Parish Leaders and law enforcement say COVID-19 has contributed to record high homicides in East Baton Rouge
BATON ROUGE, La. (WAFB) - It’s been a record-breaking year for violence in East Baton Rouge. District Attorney Hillar Moore says 109 people have been murdered so far. Community leaders are now promising change.
“We will make our communities safer, and we will build on the work that we have started. And we have laid a great foundation to build on,” said Mayor-President Sharon Weston Broome, during her mayoral acceptance speech.
Mayor-President Broome took heat during the campaign for the high crime rate.
She attributed the spike to COVID-19. The Baton Rouge Police Department says the virus has altered the way they are able to police within the community.
“There are a lot of programs that the police department would normally do throughout the year as an outreach to the community that have not happened due to COVID,” said Sergeant L’jean McKneely
He says many of their programs aimed to strengthen community ties and curb violence like boxing with the badge, dancing with the badge, and basketball with the badge were too risky to continue during the pandemic.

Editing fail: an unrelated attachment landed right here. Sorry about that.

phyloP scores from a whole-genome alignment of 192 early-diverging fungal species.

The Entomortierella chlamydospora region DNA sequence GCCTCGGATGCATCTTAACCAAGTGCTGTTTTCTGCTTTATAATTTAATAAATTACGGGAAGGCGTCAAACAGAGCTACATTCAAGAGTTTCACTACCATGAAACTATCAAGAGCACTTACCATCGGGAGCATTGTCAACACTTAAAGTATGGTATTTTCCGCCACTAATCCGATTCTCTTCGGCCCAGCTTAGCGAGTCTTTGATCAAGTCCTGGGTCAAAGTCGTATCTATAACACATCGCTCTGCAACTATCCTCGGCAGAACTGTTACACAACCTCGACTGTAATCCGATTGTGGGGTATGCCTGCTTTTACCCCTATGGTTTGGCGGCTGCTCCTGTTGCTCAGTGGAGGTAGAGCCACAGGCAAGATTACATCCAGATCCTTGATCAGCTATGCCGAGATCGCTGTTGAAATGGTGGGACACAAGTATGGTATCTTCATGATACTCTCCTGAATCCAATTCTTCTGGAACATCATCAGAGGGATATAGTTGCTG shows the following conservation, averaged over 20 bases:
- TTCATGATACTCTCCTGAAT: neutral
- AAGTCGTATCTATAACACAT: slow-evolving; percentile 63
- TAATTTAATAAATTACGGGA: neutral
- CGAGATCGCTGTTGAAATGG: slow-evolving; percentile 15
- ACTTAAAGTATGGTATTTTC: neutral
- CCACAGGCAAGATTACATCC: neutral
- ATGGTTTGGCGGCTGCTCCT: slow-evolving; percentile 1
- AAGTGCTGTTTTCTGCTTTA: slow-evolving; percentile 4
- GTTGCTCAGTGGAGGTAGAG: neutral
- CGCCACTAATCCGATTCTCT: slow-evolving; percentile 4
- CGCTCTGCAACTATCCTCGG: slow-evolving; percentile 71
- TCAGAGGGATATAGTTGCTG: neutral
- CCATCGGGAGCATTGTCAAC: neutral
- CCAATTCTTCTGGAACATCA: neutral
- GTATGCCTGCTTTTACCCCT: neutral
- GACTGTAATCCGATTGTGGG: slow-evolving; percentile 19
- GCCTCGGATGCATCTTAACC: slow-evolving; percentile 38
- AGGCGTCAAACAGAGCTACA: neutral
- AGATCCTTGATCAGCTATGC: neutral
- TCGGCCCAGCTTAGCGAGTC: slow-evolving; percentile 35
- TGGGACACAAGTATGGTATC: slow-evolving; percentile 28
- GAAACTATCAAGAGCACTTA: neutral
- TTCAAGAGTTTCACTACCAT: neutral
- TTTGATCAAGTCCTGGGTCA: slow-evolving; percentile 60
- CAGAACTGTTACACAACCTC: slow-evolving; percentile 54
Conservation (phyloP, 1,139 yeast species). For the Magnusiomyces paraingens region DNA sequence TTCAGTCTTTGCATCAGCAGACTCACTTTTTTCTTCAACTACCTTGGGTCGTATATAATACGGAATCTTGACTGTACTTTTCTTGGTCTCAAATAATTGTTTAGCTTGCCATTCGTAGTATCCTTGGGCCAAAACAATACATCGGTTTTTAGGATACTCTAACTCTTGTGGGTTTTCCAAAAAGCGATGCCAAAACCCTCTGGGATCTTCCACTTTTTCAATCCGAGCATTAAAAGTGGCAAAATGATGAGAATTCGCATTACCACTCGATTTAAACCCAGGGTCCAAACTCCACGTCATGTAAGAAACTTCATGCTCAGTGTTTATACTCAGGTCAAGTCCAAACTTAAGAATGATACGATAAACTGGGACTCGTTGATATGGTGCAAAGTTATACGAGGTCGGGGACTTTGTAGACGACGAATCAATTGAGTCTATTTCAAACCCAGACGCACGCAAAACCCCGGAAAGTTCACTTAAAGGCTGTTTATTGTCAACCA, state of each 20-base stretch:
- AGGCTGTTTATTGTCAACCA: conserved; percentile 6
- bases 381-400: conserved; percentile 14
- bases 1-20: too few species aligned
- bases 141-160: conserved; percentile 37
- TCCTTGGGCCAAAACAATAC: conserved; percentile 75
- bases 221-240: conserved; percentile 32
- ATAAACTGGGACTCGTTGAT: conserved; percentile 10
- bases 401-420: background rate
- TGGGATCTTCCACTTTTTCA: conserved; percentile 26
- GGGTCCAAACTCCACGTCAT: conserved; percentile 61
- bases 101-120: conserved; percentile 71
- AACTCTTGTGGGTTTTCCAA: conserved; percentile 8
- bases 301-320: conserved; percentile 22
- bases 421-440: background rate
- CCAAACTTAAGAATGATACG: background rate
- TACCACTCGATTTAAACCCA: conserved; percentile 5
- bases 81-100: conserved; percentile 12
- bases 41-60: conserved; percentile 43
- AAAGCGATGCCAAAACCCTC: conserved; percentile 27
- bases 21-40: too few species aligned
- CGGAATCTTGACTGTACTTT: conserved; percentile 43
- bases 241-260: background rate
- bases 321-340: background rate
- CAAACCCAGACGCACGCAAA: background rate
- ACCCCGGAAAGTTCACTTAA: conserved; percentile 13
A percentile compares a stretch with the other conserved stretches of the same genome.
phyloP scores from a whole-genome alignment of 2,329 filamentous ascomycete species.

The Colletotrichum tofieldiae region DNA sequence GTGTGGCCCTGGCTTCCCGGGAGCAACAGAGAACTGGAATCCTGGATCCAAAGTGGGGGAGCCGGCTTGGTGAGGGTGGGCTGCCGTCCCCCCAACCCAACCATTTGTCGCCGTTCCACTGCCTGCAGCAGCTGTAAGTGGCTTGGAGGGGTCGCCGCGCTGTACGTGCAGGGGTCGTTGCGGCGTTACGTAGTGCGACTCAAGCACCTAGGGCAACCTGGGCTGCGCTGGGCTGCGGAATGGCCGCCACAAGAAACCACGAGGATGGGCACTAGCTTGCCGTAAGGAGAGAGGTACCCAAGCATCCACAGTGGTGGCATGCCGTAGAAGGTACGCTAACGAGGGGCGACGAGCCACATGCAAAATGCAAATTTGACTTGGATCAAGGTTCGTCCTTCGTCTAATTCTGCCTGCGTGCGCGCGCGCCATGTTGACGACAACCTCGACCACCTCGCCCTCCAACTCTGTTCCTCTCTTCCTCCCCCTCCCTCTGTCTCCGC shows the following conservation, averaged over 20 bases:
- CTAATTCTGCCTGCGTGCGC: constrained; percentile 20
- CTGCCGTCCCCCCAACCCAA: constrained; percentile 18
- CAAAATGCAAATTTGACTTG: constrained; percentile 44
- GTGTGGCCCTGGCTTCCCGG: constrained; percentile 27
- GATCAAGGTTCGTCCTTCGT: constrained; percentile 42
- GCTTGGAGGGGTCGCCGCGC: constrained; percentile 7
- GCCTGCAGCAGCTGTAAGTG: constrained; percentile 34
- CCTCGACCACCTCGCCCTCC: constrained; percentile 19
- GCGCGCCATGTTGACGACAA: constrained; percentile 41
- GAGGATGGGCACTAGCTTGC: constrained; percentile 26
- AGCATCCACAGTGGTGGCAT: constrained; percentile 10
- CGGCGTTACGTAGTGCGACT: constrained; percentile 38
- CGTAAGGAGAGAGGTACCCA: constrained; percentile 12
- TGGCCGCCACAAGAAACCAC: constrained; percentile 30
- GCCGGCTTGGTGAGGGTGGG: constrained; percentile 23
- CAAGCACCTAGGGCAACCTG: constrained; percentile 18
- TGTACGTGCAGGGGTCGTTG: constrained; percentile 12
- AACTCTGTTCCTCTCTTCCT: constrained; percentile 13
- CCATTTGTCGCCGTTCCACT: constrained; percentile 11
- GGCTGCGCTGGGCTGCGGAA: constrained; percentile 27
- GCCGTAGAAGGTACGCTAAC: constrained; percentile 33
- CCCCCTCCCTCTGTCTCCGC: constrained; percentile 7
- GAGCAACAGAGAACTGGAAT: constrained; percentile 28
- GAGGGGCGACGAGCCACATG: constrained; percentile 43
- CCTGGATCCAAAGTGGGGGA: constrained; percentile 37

“We’re putting our best foot forward with the community, with community leaders with different programs, with members of the community who are out there trying to make a difference. We are collectively making an attempt to change the idea the culture of violence,” said Sgt. McKneely.
Without the outreach programs, McKneely says the department is leaning harder on technology to help fight crime. BRPD recently launched a neighborhood camera program in partnership with the mayor’s office, that will feed vital information to BRPD’S real time crime center.
“It’s a pilot program right now to where a neighborhood can buy cameras to harden their subdivision. They have cameras that will be able to tie in with the homes with their permission. We have red light cameras in particular areas and license plate readers to assist us in combating crime,” said McKneely.
McKneely says the department will take what they have learned from this year, to keep communities safer in 2021.
“We are going to get the new information that we have because of COVID and everything that is happening in 2020. We have to revisit the data that we have that’s new and compare it to the old and make some adjustments.”
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